Duke Catawba Hydro Project Relicensing
The Federal Energy Regulatory Commission is in the process of determining whether and under what conditions to issue a new license to operate the dams on the Catawba River. It is likely that the duration of the license will be for 50 years so it is essential that the license include provisions adequate to address the threats to the Catawba River over the next fifty years. The Catawba Riverkeeper is actively involved in commenting on the proposed license.
Final Environmental Impact Statement
The Federal Energy Regulatory Commission (FERC) recently issued the Final Environmental Impact Statement (FEIS) for the 13 hydroelectric dams along the Catawba and Wateree Rivers. This document discusses many of the issues related to the operation of these dams known as the Catawba-Wateree Project (P-2232). The FEIS includes as recommended actions some of the actions requested by the Catawba Riverkeeper, but we believe that there are significant areas where the recommendations in the FEIS are not adequate to protect the River. For example, the Catawba Riverkeeper urges FERC to require higher minimum flows in the River.
At first blush, it seems that FERC has retreated from some of its recommendations in the Draft Environmental Impact Statement (DEIS). In the FEIS, FERC is recommending:
- Installation of a 10,000 cfs bladder dam at the Lake Wateree dam;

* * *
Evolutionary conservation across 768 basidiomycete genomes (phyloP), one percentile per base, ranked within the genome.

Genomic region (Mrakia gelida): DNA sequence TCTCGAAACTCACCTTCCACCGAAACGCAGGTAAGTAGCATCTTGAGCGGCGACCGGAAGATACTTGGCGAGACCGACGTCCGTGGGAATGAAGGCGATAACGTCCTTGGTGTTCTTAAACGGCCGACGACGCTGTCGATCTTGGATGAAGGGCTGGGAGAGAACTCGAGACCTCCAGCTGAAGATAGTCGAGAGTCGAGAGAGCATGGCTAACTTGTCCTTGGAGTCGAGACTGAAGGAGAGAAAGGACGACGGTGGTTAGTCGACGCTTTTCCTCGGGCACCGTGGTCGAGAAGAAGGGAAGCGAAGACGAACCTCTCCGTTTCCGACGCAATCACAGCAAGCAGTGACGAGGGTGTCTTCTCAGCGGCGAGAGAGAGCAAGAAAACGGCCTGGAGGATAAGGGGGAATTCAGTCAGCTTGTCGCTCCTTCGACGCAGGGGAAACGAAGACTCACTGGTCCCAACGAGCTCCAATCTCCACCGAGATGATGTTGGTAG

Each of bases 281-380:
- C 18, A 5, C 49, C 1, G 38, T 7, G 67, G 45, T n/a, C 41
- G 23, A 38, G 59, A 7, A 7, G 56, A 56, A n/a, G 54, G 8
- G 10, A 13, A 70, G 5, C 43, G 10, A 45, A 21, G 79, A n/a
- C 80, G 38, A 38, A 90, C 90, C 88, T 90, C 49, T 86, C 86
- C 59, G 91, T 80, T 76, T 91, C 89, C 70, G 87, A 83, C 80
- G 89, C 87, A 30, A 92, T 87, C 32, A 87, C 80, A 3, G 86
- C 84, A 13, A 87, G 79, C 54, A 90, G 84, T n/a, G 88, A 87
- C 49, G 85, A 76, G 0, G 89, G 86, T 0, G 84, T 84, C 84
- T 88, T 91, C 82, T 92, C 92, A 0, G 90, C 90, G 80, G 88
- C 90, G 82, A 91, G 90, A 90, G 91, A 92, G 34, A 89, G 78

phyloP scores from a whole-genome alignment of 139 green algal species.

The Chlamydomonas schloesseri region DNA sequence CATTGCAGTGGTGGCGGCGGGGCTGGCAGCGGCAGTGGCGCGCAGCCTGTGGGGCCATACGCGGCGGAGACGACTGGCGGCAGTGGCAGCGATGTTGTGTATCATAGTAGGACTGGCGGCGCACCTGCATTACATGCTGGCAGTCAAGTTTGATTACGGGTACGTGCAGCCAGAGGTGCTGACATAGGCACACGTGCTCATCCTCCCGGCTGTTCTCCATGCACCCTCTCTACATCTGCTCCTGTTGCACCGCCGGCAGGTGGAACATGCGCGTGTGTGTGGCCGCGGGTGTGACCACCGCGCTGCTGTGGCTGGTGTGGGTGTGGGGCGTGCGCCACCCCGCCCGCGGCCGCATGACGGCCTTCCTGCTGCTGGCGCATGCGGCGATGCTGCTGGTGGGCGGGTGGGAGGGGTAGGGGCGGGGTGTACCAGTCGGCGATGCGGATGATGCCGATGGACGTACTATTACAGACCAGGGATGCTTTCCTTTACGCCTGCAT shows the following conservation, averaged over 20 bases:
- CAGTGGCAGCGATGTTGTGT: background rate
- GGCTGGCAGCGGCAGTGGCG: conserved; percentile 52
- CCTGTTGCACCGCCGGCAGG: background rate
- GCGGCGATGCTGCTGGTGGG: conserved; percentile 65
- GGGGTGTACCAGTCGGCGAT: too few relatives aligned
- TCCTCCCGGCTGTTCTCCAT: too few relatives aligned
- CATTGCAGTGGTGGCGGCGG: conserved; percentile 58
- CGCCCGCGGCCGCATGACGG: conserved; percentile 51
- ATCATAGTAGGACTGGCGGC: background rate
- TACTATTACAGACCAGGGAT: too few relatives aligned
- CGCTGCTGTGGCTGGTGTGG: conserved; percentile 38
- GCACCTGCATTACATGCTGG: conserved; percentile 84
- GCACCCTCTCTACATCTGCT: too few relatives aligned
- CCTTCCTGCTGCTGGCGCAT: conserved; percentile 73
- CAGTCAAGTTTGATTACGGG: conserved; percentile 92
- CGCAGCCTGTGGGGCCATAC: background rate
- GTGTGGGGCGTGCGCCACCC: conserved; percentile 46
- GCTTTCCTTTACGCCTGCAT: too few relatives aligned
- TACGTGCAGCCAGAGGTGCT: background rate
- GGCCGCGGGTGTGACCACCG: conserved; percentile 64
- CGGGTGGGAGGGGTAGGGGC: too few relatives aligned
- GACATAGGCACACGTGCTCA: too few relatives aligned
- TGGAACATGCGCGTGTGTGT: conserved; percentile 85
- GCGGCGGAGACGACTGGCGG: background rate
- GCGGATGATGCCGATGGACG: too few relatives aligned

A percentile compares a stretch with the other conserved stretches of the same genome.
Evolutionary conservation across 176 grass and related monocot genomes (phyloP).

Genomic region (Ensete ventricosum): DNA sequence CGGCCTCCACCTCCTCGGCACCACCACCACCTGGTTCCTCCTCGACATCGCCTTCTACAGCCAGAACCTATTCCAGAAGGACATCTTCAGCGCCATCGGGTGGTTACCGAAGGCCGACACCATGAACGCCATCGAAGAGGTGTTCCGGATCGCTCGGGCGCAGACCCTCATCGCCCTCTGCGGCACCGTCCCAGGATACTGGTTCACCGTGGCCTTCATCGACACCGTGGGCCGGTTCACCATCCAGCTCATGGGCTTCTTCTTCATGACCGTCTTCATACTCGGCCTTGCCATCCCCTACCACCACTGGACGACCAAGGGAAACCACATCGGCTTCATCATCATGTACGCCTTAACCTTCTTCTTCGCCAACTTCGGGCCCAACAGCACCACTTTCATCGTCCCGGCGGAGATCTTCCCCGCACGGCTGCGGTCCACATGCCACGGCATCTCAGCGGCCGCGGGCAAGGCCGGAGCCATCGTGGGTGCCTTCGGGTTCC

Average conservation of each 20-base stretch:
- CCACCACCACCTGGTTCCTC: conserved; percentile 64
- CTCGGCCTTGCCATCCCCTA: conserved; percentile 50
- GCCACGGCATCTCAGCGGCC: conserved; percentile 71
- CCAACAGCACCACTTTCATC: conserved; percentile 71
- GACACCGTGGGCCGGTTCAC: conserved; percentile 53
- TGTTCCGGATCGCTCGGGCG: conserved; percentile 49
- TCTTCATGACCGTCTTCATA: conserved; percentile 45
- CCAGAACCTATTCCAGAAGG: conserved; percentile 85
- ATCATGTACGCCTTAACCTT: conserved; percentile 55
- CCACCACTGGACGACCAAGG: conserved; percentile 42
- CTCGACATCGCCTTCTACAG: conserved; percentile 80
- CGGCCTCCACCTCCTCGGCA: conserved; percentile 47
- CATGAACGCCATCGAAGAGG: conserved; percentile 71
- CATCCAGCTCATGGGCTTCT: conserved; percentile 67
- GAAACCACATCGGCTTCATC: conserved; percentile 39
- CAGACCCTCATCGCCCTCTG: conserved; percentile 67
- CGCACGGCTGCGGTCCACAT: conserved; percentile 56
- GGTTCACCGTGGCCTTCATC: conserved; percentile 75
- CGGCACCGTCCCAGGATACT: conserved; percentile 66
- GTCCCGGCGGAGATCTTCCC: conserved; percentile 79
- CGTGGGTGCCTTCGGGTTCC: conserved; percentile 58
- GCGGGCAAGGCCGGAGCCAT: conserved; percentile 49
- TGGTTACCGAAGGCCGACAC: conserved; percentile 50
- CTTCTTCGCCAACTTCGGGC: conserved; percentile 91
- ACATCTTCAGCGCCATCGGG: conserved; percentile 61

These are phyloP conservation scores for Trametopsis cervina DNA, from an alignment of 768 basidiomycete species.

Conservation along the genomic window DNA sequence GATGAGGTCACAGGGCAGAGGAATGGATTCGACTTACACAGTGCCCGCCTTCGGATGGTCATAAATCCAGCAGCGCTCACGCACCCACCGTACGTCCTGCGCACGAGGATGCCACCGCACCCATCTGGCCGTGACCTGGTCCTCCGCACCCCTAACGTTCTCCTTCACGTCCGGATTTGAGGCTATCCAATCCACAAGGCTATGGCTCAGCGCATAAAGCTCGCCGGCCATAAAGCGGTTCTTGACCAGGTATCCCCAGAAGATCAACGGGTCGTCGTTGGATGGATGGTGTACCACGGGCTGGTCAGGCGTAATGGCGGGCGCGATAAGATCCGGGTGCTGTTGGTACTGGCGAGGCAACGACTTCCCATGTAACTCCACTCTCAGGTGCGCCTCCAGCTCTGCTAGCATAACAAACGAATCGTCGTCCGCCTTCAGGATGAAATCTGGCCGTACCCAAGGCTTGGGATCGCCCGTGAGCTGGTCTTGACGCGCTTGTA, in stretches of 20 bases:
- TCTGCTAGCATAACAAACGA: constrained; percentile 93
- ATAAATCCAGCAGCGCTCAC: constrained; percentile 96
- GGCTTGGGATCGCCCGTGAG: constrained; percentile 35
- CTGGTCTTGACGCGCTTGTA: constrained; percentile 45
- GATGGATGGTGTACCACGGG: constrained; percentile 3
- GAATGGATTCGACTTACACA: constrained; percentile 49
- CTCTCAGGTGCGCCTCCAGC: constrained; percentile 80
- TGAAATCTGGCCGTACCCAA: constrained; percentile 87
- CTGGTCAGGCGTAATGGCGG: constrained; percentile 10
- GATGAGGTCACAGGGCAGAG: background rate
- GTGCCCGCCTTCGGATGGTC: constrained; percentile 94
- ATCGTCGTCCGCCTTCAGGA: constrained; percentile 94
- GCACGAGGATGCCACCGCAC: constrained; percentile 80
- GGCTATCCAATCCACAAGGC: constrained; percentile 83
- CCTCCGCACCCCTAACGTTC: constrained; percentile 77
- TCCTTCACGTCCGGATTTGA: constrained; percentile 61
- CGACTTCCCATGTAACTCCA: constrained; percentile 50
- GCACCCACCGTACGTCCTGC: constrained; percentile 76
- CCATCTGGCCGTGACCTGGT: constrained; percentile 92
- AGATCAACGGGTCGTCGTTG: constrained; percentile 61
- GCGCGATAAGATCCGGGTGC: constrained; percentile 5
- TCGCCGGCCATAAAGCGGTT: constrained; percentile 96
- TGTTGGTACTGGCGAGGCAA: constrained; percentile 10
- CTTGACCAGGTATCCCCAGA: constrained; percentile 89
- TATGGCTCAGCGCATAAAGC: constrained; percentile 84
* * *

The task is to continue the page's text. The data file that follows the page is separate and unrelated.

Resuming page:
- Creation of a new access area on Lake Cornelius, but not the additional East Wateree access area that was recommended in the DEIS;
- Including all Duke-owned islands in the project boundary, but not all Duke-owned access areas and fishing areas as proposed in the DEIS;
- Making the proposed normal minimum elevations conditions of the license to be enforceable at all times except when operating under the Low Inflow Protocol or the Maintenance and Emergency Protocol; and
- Adding Landsford Canal to the list of parks that may be leased to state or federal governments, but clarifying that these park properties should be included in the project boundaries.
Comments from stakeholders on the recreational enhancements also included: (1) a request that the non-license article measure to provide $600,000 to Burke County, North Carolina DENR, or others to develop approximately 6 miles of the Overmountain Victory National Historic Trail Corridor be included as a license article; (2) concern about the non-license article measure where CIN would maintain a canoe access outside the project boundary; and (3) a recommendation that the license include provisions for the establishment of a water trail from Wateree dam to Congaree National Park. FERC is not recommending including any of these suggested enhancements in the RMP or license article.
Water Quality Certification
In related news, the South Carolina Department of Health and Environmental Control (DHEC) rejecently denied Duke's request for a water quality certification for the discharges from the dams along the Catawba River and Wateree River. Duke will be required to file a new application and get approval from DHEC before FERC will reissue a license to operate the dams.